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Crushing Workers Won’t Solve Deficits

Rep. Jim McDermott: Represents the 7th Congressional , District of Washington (Seattle) in the U.S. House – Posted: March 9, 2011 02:24 PM


While millions of ordinary Americans have been struggling to cope with the harsh economic realities of the last two years, Republican elected officials have focused their attention on ways to take political advantage of widespread hardship. Republicans have decided that ongoing economic turmoil offers a perfect opportunity to go after their political opponents.

So, every Democratic proposal is a “job-killing” bill — even a measure to assure continuing medical treatment to 9/11 first responders was somehow a job killer. Our economy’s free fall was the result of “unreasonably high taxes” — never mind the high-flying Wall Street speculators who gambled with our housing market and lost. And, now, when state and local governments are trying desperately to rebuild their crumbling budgets, the Republican Party is ready to assign blame for the catastrophe: unions.

New Jersey Governor Chris Christie got the ball rolling by blaming that state’s budget shortfalls on overpaid state employees and their underfunded pensions. Let’s not forget that New Jersey has failed to make 13 of its last 17 scheduled payments to its pension trust fund, and the good Governor has missed every payment since taking office. Governor Christie is robbing the public employees’ bank account and then blaming those employees for not keeping enough in the safe.

Then, Governor Scott Walker of Wisconsin stepped up, insisting that Wisconsin’s budget deficit was caused by extravagant public employee compensation packages, driven by rapacious and irresponsible unions. But we know that public employee unions are not the cause of Wisconsin’s deficits. Compared to the rest of the country, Wisconsin provides its public employees only average salaries and benefits — its state employees make roughly 5% less than its private sector workers. And the pension system that Governor Walker says will sink the state? It’s very healthy and poses no looming threat to the state’s solvency.

But Wisconsin does have a deficit and, in a genuine effort to help overcome that shortfall, Wisconsin’s public employee unions agreed to Governor Walker’s proposed wage and benefit reductions. Not good enough for Governor Walker: he demanded that Wisconsin’s public employee unions relinquish their decades-old collective bargaining rights. Governor Walker’s goal is not to eliminate Wisconsin’s deficit; it is to eliminate Wisconsin’s public employee unions.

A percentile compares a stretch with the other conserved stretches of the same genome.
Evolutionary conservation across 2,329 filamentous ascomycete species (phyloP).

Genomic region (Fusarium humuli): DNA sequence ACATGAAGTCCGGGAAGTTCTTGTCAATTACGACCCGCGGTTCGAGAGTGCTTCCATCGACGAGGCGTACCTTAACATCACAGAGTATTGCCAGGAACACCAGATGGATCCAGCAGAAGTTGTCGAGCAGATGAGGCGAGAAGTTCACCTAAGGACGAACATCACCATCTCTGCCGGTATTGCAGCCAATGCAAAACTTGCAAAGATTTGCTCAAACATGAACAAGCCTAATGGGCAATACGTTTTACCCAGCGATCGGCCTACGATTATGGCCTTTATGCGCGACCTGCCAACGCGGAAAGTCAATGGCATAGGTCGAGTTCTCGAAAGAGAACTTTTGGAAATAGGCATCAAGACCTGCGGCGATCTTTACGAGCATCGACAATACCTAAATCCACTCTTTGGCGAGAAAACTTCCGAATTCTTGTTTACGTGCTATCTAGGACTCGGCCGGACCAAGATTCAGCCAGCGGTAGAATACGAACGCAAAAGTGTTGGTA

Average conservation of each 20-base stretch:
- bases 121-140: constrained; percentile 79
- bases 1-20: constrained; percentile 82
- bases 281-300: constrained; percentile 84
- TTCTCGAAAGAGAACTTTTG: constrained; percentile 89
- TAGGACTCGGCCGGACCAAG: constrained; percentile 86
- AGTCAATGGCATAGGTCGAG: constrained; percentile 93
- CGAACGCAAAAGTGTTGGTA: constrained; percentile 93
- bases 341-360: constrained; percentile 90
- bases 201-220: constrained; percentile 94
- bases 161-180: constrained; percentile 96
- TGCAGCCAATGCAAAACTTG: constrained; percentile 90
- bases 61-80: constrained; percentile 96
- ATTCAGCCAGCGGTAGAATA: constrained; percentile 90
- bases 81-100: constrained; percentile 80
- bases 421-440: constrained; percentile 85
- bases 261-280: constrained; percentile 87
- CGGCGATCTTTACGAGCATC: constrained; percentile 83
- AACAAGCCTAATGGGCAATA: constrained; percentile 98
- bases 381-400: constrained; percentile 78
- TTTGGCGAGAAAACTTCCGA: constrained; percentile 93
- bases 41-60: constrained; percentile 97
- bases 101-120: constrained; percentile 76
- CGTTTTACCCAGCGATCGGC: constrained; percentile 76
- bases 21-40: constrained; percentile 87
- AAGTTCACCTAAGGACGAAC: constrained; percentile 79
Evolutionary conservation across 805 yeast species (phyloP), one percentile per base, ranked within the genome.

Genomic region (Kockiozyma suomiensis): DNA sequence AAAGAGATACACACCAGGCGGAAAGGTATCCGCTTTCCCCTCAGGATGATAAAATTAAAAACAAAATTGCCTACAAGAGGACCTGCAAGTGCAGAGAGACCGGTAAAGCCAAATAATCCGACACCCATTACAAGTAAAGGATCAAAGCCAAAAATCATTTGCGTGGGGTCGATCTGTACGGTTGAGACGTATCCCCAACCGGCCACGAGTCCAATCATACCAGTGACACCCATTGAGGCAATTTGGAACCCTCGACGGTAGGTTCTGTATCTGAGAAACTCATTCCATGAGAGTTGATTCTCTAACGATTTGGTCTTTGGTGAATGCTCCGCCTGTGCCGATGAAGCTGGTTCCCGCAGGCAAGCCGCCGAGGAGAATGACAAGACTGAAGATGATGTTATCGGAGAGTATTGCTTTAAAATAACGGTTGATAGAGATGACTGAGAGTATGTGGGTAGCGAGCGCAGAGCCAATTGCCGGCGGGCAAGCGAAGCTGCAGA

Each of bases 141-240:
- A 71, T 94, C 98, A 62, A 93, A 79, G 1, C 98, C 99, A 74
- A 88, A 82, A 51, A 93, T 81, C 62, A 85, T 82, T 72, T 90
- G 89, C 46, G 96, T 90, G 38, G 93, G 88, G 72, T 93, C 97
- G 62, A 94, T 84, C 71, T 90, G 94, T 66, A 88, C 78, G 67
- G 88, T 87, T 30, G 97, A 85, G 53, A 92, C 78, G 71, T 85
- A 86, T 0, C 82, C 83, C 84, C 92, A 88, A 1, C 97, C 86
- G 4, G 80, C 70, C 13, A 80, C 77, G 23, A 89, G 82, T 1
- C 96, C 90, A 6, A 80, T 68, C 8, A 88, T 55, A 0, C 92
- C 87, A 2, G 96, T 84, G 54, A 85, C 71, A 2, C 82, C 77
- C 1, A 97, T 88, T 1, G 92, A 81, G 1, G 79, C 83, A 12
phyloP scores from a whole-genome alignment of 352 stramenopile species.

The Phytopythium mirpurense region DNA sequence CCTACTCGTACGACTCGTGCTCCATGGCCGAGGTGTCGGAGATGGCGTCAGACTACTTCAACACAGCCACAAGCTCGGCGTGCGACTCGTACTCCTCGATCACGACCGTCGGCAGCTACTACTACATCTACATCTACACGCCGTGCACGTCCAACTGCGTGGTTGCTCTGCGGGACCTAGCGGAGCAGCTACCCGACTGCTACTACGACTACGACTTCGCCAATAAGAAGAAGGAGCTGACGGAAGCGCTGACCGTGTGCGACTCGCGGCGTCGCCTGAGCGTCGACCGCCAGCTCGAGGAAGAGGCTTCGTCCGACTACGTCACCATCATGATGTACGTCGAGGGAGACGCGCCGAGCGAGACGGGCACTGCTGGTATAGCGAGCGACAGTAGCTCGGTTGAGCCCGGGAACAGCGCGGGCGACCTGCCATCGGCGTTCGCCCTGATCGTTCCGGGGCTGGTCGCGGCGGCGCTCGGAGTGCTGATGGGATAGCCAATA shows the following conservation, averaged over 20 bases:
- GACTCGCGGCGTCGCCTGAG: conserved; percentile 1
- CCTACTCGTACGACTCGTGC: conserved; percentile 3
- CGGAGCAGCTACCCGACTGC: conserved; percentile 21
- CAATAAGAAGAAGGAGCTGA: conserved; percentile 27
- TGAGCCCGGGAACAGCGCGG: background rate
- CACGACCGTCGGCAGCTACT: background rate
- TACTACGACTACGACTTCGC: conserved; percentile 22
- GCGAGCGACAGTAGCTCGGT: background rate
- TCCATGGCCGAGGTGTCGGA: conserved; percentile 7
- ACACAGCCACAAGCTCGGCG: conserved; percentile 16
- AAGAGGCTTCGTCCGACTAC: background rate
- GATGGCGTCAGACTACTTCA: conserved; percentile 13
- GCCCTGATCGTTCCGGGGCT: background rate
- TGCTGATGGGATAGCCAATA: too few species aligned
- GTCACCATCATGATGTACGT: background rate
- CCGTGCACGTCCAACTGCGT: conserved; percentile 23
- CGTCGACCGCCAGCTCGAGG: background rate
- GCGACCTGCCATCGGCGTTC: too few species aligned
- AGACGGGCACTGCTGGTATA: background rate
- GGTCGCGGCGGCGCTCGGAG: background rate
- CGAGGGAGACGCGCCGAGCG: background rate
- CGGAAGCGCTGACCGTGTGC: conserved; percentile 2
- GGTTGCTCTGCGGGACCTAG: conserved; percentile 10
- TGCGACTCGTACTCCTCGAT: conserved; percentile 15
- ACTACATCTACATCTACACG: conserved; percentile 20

Eliminating collective bargaining doesn’t help state budgets or restore fiscal balance; rather, it punishes workers and invites abuse. Texas, a right-to-work state with a deficit 10 times that of Wisconsin, is a poster child for poor governance and fiscal ineptitude. But for Republicans like Governors Walker and Christie, strangling the public employee unions is a “twofer”: it weakens the bargaining power of labor, an important check and counterbalance to big business, and it shuts off a significant funding source to candidates, traditionally Democrats, who champion ordinary working families.

Using a crisis for political advantage is a risky game. Although the Republican Party successfully has capitalized on the economic turbulence created by the recession, in Wisconsin, it badly overplayed its hand. Governor Walker and his fellow Republicans underestimated Wisconsinites’ commitment to fairness and balance. They dismissed the sturdy common sense of the American people, who know when they’re being sold on something, and who are not buying the argument that treating workers fairly is bad for the economy. Indeed, a new Pew Center poll shows that support of the unions has increased since Governor Walker sought to cripple them, while his approval ratings have declined.

Is there a solution to the stalemate in Wisconsin? Recent indications that Governor Walker is modifying his demands is welcome news. All effective leaders must compromise, and Governor Walker has the good fortune to be facing state workers who already have affirmed their willingness to sacrifice to help Wisconsin remain a vibrant state. Now, after a month of passionate public outcry against his union-busting strategy, Governor Walker has an opportunity to demonstrate his ability to govern with reason and moderation. I urge him to seize it.

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